Creative redesign is the process of creating new designs from existing and salvaged products. Once considered radical, the act of re-assembling and reworking existing imagery, objects and information has become commonplace in our digital era; Cut/Paste is now a standard computer function, executed with a few keystrokes.
While art and digital media have shaped the way we view the reuse of existing materials, the behavior is arguably rooted in the medium of design; the natural product of necessity and innate human ingenuity. In Canada, creative reuse has a long history, reaching back to indigenous design and the improvised solutions of early pioneers. More recently, this form of pragmatic redesign has spawned some of Canada’s most iconic designs.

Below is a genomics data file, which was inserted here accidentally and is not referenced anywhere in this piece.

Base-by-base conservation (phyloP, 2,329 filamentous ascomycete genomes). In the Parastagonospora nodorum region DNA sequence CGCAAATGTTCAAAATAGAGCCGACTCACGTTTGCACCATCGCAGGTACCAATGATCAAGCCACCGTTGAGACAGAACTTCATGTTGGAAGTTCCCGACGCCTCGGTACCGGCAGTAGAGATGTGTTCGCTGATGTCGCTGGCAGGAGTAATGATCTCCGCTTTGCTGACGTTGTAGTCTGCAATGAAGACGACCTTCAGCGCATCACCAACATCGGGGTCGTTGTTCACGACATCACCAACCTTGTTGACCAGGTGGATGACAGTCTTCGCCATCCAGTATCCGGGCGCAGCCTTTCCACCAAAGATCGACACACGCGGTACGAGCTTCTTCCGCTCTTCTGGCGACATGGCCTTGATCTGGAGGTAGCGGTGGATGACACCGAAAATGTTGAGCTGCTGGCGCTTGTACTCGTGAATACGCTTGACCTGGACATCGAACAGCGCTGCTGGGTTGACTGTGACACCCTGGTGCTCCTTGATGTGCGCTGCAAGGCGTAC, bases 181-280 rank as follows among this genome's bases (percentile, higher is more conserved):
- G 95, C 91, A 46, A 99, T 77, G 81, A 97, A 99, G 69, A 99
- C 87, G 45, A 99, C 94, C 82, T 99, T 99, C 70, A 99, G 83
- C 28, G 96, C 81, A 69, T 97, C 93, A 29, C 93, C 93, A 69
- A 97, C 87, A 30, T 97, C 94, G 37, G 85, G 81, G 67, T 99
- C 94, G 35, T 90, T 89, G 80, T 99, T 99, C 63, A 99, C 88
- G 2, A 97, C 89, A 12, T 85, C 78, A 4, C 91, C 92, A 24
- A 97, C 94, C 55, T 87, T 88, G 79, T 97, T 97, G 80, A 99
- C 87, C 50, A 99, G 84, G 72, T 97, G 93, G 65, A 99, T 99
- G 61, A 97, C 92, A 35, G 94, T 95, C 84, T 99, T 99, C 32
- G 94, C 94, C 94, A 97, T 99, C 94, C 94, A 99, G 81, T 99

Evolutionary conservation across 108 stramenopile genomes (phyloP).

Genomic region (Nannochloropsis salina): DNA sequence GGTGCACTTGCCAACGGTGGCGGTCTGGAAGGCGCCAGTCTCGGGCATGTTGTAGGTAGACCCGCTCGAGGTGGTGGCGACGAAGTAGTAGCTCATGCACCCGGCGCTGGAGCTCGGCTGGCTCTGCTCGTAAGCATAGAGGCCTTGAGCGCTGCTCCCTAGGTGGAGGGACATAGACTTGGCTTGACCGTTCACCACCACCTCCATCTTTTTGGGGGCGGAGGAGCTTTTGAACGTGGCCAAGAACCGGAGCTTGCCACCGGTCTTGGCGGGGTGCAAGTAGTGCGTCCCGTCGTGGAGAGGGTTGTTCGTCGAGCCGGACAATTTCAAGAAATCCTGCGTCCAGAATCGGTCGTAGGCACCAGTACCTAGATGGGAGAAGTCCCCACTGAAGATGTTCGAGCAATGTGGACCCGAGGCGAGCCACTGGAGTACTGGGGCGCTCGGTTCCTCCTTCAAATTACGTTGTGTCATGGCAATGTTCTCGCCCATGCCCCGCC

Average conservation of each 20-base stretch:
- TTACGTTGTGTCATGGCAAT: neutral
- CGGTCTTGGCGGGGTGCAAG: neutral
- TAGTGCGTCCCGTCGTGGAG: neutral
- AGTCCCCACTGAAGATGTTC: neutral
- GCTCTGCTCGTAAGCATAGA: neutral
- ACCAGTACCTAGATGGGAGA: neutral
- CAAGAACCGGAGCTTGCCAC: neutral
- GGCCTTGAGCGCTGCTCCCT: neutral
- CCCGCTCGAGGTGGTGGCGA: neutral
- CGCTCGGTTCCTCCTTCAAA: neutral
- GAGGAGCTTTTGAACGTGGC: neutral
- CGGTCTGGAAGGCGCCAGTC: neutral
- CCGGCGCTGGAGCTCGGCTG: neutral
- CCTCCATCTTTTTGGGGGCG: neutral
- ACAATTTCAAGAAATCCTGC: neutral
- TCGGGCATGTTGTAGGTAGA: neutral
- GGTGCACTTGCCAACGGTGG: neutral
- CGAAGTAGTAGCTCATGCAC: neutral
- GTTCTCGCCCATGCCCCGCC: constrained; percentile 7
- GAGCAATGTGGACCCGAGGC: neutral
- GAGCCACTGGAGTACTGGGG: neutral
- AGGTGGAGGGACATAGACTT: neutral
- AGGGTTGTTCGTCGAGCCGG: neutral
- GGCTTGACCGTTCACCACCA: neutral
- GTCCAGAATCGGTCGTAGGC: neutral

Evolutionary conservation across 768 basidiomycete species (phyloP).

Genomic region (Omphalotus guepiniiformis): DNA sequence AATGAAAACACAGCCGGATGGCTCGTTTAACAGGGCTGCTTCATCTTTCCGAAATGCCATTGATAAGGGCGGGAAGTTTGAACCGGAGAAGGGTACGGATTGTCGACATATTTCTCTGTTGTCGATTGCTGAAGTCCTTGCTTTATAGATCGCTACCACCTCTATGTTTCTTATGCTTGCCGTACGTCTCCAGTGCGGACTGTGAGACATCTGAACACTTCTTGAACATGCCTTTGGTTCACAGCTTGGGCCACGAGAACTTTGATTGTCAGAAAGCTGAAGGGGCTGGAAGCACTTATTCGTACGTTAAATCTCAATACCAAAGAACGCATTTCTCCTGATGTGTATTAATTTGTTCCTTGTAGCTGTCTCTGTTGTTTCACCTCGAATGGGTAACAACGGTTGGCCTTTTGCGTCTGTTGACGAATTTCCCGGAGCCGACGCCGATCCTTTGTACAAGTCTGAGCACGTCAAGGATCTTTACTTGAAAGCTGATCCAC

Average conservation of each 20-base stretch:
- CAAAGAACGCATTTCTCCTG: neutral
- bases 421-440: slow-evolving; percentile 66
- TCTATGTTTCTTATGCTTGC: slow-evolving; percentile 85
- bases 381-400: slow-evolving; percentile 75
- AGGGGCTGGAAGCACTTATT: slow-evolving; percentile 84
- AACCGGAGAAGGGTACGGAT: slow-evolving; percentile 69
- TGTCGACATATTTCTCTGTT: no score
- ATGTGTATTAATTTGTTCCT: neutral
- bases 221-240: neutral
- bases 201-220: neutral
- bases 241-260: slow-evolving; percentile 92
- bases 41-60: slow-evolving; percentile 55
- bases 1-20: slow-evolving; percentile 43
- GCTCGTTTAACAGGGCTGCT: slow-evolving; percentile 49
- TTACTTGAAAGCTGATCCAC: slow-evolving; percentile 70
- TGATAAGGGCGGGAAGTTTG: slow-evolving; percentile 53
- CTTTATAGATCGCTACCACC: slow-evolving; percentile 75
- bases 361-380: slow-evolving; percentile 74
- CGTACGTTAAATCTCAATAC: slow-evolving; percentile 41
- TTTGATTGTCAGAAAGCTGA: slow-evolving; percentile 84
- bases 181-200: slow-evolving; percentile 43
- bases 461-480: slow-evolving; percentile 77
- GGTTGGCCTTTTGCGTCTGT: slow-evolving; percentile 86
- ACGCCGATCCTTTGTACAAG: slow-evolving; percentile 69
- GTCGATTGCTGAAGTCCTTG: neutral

Today, the strong tradition of creative reuse in Canada may be more relevant than ever, and has become a highly visible theme in design internationally. Design critic and futurist, Bruce Sterling has even suggested that as economic and environmental pressures grow, this strategy will become increasingly dominant, eventually replacing the professional designer with a new expert, the redesigner.